Kevin Blanchard's Biotechnology Blog: Discussion: The threat from life on Mars

December 5, 2004

Discussion: The threat from life on Mars

Original article:,,3-1385572,00.html

December 03, 2004

The threat from life on Mars
By Nigel Hawkes
Earth’s defences may need to be boosted against risk of potentially deadly microbes returning on space probes

EARTH must take precautions to avoid contamination from lifeforms that must now be presumed to exist on Mars, leading scientists gave warning yesterday.

Potentially deadly microorganisms could be returned to Earth on a probe which is being planned to collect samples from the Martian surface.

The warning comes after a detailed scientific analysis of data sent back by the roving vehicle Opportunity which landed on Mars on January 25.

Jeffrey Kargel of the US Geological Survey said that protection of our own planet from alien forms of life requires the assumption that Martian life exists. “Before proceeding with sample returns or human missions to Mars, we must review measures for planetary biological protection.”

His warning appears in Science magazine in an article accompanying the first formal publication of the mass of data from Opportunity, which continues to operate on the Martian surface.

The search for life on Mars, now more than a century old, is still not finally resolved. But the odds that life existed there and may still exist are shortening, according to planetary experts, Dr Kargel said.

Nobody any longer expects Martian life forms to be anything like those on Earth. But there remains a possibility that bacteria or other microscopic organisms may survive in regions where there is still water. On Earth, almost every imaginable habitat, including deep underground, has specialised bacteria — called extremophiles — living and thriving.

The risks are twofold: probes sent from Earth may contaminate Mars with terrestrial bacteria, wrecking future studies of Martian life; or, more important, bacteria brought back from Mars may contaminate the Earth with unpredictable effects.

Similar precautions were taken at the time of the Apollo Moon landings. Astronauts returned to Earth were kept in quarantine after they landed for fear they might be infected with a lunar bug. None was.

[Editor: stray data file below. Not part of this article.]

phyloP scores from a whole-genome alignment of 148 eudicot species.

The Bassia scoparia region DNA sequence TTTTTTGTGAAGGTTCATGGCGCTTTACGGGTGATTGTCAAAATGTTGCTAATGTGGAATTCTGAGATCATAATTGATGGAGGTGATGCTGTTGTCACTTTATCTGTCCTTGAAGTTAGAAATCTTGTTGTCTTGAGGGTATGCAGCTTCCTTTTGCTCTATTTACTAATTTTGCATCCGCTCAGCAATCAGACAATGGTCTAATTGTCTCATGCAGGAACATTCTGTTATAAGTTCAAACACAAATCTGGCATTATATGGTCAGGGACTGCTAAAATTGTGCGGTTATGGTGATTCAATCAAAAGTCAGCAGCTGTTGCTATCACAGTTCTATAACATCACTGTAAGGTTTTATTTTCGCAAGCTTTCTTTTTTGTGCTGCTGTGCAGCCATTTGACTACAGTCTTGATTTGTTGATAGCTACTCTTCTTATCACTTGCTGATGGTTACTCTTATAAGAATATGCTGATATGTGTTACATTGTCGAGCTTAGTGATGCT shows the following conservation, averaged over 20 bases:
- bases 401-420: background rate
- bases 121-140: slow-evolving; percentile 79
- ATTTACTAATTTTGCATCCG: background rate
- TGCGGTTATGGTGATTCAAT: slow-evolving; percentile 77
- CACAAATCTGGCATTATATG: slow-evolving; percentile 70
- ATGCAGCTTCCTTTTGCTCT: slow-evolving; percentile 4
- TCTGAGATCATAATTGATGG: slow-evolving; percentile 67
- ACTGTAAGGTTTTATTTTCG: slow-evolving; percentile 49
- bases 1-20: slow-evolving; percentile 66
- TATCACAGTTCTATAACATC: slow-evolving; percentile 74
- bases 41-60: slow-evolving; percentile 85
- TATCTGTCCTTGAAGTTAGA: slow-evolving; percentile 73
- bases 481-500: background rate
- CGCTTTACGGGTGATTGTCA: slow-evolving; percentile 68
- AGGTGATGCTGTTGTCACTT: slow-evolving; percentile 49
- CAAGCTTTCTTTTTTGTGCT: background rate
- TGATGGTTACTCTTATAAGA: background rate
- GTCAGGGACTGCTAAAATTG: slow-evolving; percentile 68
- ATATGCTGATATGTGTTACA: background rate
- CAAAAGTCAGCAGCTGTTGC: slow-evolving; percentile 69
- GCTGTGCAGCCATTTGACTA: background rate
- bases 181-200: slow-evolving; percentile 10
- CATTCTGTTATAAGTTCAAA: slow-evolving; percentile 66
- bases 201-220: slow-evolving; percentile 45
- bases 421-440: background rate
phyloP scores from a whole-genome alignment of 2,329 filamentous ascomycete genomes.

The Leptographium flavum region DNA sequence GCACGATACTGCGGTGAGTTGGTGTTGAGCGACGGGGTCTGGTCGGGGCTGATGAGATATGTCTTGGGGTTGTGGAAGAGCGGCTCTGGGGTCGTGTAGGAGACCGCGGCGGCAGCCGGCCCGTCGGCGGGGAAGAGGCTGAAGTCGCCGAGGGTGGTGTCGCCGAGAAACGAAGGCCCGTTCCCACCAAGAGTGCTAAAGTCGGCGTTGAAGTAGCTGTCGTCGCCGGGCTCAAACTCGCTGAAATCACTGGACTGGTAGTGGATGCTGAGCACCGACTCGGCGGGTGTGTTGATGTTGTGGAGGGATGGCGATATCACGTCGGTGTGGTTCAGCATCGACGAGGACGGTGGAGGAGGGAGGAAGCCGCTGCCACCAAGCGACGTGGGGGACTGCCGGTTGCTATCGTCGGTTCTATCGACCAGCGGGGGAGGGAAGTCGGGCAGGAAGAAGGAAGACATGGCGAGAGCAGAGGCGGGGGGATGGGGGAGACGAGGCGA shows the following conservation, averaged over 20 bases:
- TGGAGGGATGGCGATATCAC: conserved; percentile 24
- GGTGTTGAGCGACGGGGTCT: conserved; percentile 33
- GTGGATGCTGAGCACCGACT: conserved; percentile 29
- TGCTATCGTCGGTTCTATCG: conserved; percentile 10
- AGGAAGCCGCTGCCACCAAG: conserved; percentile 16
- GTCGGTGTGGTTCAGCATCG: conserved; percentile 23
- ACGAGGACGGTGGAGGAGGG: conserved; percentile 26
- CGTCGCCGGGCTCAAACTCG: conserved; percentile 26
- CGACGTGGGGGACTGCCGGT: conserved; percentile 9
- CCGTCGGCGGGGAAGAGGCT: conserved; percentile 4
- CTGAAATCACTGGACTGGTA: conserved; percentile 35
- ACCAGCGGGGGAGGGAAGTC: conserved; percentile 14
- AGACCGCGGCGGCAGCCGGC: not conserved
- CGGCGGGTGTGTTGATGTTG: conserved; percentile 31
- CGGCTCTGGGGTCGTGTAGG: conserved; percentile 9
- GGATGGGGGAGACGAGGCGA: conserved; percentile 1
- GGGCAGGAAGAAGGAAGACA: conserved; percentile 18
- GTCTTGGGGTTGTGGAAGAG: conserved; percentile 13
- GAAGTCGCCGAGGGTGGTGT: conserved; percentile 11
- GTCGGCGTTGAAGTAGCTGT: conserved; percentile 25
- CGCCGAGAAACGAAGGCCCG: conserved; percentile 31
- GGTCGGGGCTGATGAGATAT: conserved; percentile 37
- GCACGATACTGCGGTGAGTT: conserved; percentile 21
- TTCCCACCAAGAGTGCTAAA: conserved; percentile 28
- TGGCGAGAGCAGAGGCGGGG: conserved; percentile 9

Although the presence of water on the red planet can be considered proved, of life there are only hints. One is the presence of the gas methane, which might be produced by forms of life. On Earth, life can exist in areas as acidic and salty as Meridiani Planum, where Opportunity landed — examples are the ancient mines of Rio Tinto in Andalucia, Spain, or the salty Permian Basin in Texas. But few earthly species survive in environments that are at the same time very cold, very acidic, and very salty — and none that do survive in such conditions produce methane.

“But maybe on Mars they do,” says Dr Kargel, the author of a recent book on the latest ideas about Mars. Or maybe, he suggests, the organisms that produced the Martian methane live in areas more hospitable than Meridiani Planum.

Analysing the data collected by Opportunity, a team led by the rovers’ principal investigator, Dr Steve Squyres, of Cornell University, concludes that the sedimentary rocks found by Opportunity preserve a record of environmental conditions different from any on Mars today.

“Liquid water was once present intermittently at the Martian surface at Meridiani, and at times it saturated the subsurface,” the team concludes. “Because liquid water is a prerequisite for life, we infer that conditions at Meridiani may have been habitable for some period of time in Martian history.”

Opportunity has explored two craters, Eagle and Endurance, near its landing site. In both areas, layers in the bedrock showed that it had been laid down as sediments, implying past oceans and voids in the rock were probably caused by the dissolution of salt.

Opportunity also found quantities of small spheres, named “blueberries” — even though they are grey, not blue. These marbles consist of the iron-rich mineral haematite. Similar spheres have been found in the deserts of southern Utah, formed as iron-rich water seeped through sandstone.

The first idea that Mars might contain life came from the astronomer Giovanni Schiaparelli, who thought that he saw canals when he looked at Mars through a telescope at the end of the 19th century. H.G.Wells popularised the idea in The War of the Worlds, published in 1898.


* Named after the Roman god of war for its angry red appearance, Mars is about half the size of the Earth and is one and a half times further from the Sun

* Mars has clouds, weather and winds. Its atmosphere is thin, consisting mainly of carbon dioxide

* The surface of Mars is a frozen, rock-strewn desert, with sweeping dunes and huge craters. Its craters and volcanoes are far larger than any found on Earth. The largest volcano, Olympus Mons, is 78,000 feet high

* In 1976, two Viking landers arrived on the surface of Mars looking for life. They found none

* A meteorite from Mars found in the Antarctic seemed to contain structures suggestive of life and reignited the possibility that Mars had once been home to life in a microscopic form

* A belief that Mars once contained water — and may still — was confirmed this year by the Opportunity and Spirit rovers. But Beagle 2, the British probe designed to search for life, disappeared without trace and is presumed to have crashed into the Martian surface

* Some time in the next decade Nasa plans to bring back samples from Mars that may answer questions about Martian life


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